Lesson 3: Polygamy and Islam
Having more than one wife was something considered permissible in all religions of the world even before the advent of Islam. The custom prevailed in Arabia, India, Iran, Egypt, Babylon and elsewhere. Its natural validity cannot be denied even to this day. The Europeans of the present age tried to break away from the practice of their predecessors and made multiplicity of marriage impermissible. It resulted in the multiplicity of concubines and girl friends retained out of wedlock.
Davenport, the well-known Christian writer has deduced from the Bible that plurality of wives is not only favorable but is a source of blessing from God. Others such as Father Nixon, John Milton and Isac Taylor have supported this view strongly. Similarly, Vedic teachings permit unlimited number of wives, even in tens and thirteens and twenty sevens, at one time. Shri Krishna, a highly respected deity among Hindus, had hundreds of wives.
The truth of the matter is that a religion or law which aims to establish an infrastructure of chastity and modesty and considers the eradication of adultery as necessary has no way out except that it permits plurality of wives.
Apart from being a prevent measure against adultery, it serves as a remedial approach to the problem of comparatively larger female population in some areas as compared to that of men. If such permission was not granted, mistresses and prostitutes will proliferate. This is why nations which do not permit plurality of wives must live in rampant adultery (calling it ‘free sex’ hardly changes the reality). Even in our own time, if we look at the state of nations in Europe and America, we will see that they look down on what they call polygamy and put a ban on plurality of wives, but they permit a man to practice adultery with as many women as he can get under the cover of ‘friendship’, (and unlimited are the euphemisms invented to give it other names, such as, relationship, affair, consenting adults, union, partner to get around the ban. Saying no to marriage and yes to adultery is certainly very strange!
We can say that the custom of taking a large number of wives was prevalent before Islam without any imposition of limits. The history of nations and belief shows that no religion or law had drawn a line in this matter, neither the Jews and Christians, nor the Hindus and Aryans or the Zoroastrians.
During the early period of Islam, this custom continued without being limited. As a result, people initially took too many wives to satisfy their greed. Later on they could not do justice to all of them and these wives of theirs lived like prisoners bound in the chains of marriage. Under such conditions, the idea of an equitable treatment of wives was practically non-existent. It was all a matter of personal choice or whim which could make the darling of the day a history of tomorrow. The concern for standing rights was a far cry.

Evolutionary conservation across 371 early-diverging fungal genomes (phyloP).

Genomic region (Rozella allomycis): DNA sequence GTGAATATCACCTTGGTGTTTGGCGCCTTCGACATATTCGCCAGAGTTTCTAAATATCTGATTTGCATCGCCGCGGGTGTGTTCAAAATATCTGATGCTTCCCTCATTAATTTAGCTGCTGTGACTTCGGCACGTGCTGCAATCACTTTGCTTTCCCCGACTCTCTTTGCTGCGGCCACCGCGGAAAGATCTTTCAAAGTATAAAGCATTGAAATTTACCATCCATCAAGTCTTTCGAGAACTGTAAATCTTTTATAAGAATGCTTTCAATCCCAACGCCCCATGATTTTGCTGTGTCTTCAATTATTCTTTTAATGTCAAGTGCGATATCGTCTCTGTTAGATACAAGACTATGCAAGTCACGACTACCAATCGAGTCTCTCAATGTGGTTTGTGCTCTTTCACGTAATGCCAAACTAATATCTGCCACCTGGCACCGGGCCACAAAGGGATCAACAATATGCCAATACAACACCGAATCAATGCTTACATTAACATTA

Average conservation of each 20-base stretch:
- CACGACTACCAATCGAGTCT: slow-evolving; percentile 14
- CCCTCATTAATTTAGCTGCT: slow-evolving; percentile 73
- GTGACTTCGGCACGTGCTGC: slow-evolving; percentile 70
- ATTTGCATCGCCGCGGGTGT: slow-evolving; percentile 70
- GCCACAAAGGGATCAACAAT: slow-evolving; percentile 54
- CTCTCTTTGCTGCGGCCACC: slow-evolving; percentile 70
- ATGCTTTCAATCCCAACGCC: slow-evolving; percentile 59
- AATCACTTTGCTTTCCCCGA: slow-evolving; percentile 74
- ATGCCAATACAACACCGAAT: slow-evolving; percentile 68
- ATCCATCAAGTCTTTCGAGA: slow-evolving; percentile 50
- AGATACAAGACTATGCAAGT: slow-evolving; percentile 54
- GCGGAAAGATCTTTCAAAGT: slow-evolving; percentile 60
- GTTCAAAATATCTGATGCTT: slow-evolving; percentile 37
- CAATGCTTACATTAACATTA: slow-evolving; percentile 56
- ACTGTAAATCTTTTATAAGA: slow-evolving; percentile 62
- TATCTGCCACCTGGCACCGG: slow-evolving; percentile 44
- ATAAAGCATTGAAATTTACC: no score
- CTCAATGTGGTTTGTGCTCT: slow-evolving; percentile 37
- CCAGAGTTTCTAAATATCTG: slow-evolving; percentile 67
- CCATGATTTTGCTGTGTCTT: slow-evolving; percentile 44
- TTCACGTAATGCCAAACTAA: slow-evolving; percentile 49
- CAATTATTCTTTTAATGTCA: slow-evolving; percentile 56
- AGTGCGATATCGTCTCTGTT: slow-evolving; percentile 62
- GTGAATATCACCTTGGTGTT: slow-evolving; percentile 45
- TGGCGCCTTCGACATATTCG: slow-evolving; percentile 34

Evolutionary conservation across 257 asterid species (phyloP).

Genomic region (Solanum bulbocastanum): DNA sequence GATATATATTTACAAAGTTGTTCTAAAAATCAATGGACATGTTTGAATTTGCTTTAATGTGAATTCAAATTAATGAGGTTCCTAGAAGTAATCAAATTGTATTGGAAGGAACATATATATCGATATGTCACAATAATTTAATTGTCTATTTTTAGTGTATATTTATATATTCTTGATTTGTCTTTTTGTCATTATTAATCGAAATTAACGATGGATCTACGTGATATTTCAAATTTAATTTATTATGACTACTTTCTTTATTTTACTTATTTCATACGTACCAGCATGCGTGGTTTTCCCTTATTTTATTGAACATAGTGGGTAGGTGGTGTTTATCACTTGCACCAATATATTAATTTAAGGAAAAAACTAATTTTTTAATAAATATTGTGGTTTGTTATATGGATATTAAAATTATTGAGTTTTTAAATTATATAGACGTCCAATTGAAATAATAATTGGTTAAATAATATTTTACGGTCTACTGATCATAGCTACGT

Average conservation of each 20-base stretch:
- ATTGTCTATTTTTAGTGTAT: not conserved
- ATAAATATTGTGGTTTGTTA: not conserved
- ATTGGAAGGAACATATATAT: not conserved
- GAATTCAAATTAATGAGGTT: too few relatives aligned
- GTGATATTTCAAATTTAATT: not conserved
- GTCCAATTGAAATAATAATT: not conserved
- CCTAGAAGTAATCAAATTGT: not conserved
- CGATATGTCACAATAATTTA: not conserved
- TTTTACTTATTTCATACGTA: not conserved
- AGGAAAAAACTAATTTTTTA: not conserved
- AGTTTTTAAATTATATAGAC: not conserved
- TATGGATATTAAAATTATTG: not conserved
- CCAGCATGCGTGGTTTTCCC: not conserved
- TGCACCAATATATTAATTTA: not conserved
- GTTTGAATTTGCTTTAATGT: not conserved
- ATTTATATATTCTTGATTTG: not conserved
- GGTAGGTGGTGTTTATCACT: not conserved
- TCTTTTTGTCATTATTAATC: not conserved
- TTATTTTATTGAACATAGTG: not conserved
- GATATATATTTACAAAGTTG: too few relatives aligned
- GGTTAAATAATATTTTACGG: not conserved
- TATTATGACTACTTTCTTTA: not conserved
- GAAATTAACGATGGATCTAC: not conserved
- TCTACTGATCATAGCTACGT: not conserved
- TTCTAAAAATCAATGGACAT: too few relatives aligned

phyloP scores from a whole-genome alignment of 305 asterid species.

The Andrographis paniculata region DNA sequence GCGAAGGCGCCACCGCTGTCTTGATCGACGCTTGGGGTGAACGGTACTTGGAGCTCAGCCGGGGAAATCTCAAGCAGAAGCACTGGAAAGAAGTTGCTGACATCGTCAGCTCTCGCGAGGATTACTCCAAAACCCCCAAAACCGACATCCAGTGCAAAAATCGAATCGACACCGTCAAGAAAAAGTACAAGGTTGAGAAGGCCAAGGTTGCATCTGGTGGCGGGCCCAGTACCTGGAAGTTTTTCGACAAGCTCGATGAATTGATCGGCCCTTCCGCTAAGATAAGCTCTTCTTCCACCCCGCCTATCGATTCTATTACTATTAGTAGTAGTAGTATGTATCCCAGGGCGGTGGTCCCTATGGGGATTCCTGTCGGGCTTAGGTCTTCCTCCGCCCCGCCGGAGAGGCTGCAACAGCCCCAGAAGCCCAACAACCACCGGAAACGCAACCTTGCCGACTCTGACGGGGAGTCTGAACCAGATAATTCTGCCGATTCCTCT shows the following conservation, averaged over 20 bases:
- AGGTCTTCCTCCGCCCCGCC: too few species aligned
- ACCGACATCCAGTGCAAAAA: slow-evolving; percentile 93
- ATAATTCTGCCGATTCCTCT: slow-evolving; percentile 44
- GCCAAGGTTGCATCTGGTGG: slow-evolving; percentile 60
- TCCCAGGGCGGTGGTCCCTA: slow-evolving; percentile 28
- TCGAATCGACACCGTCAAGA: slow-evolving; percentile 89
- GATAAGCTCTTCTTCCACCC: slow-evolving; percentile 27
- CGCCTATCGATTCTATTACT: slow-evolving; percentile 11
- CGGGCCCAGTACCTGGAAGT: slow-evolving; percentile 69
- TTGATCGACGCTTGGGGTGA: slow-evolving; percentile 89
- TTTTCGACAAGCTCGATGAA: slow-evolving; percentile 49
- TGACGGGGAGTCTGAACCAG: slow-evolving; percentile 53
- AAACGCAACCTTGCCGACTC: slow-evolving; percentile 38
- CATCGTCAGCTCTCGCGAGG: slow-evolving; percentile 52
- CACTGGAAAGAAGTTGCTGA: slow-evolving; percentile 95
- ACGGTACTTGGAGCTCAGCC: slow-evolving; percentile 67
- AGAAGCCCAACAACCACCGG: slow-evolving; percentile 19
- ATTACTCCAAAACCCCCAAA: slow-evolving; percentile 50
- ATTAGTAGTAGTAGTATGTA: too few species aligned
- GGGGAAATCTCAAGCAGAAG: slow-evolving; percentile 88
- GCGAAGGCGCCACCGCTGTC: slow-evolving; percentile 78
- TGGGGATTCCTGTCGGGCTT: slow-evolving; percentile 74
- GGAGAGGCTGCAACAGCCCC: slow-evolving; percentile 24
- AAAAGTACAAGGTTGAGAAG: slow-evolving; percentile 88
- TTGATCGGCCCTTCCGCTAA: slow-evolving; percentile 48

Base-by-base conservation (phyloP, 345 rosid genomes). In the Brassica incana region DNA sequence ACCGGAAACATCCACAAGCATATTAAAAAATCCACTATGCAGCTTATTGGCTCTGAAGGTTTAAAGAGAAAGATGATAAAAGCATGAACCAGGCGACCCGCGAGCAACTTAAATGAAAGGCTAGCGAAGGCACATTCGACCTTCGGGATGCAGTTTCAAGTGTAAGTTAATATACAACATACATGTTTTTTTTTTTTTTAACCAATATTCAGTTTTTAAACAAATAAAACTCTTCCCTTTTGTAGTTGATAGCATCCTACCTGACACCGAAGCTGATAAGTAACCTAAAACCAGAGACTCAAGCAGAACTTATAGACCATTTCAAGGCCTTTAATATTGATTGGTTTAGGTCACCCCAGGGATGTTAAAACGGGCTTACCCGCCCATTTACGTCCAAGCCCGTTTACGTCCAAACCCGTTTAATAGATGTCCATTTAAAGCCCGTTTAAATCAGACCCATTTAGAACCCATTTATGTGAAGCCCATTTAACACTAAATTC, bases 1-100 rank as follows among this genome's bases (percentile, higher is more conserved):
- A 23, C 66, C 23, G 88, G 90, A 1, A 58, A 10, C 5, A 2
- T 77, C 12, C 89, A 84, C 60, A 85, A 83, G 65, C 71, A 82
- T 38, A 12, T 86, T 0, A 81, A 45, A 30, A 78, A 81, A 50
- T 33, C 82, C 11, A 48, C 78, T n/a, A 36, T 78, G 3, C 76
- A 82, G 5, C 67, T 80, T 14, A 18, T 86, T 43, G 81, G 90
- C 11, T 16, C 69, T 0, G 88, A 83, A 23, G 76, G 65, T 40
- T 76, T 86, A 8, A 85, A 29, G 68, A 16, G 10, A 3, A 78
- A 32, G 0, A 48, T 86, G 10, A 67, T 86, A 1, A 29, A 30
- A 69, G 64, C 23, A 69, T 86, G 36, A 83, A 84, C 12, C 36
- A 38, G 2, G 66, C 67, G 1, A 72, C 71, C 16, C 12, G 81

It was the Qur’an which stopped this great injustice. It restricted the plurality or multiplicity of wives by declaring that keeping more than four women under the bond of marriage was forbidden. In addition to that, stern warning was given against any contravention of the Divine command which emphatically demanded that equality in fulfilling the rights of women taken into the bond of marriage at the same time must be maintained faithfully. The words of the ayah are:
فَانكِحُواْ مَا طَابَ لَكُمْ مِّنَ النِّسَآءِ مَثْنَى وَثُلَـثَ وَرُبَاعَ
The expression “ma taba” in this ayah, as explained by Hasan al-Basri, Ibn Jubair and Ibn Malik, may the mercy of Allah be upon them, means “ma-halla” that is, women who are lawful for you.
There are others who, taking the literal meaning of ‘mataba’ have explained it to mean, ‘whom you like’. But, there is no contradiction here. It could simply mean, ‘women you like out of your natural inclination and that they be lawful for you in terms of the Shariah as well.”
On the one hand, permission has been given in this ayah that more than one wife can be conjoined in marriage in twos, threes or fours; while, on the other, after having taken the number to four, restriction was placed that more than four women cannot be taken in marriage at one given time.
This particular restriction of the Qur’an was made much more clear by a ruling given by the Prophet sallallahu aalyhi wa sallam. It has been reported that, soon after the revelation of this ayah a person by the name of Ghailan ibn Aslamah al-Thaqafi embraced Islam. At that time, he had ten wives who had also embraced Islam. Pursuant to the Qur’anic command, the Prophet asked him to select and retain four and release the rest by giving them divorce. Ghailan ibn Aslamah al-Thaqafi obeyed the command, retained four women and severed his marital link with the rest [Mishkat, p. 274, with reference to al-Tirmidhi and Ibn Majah].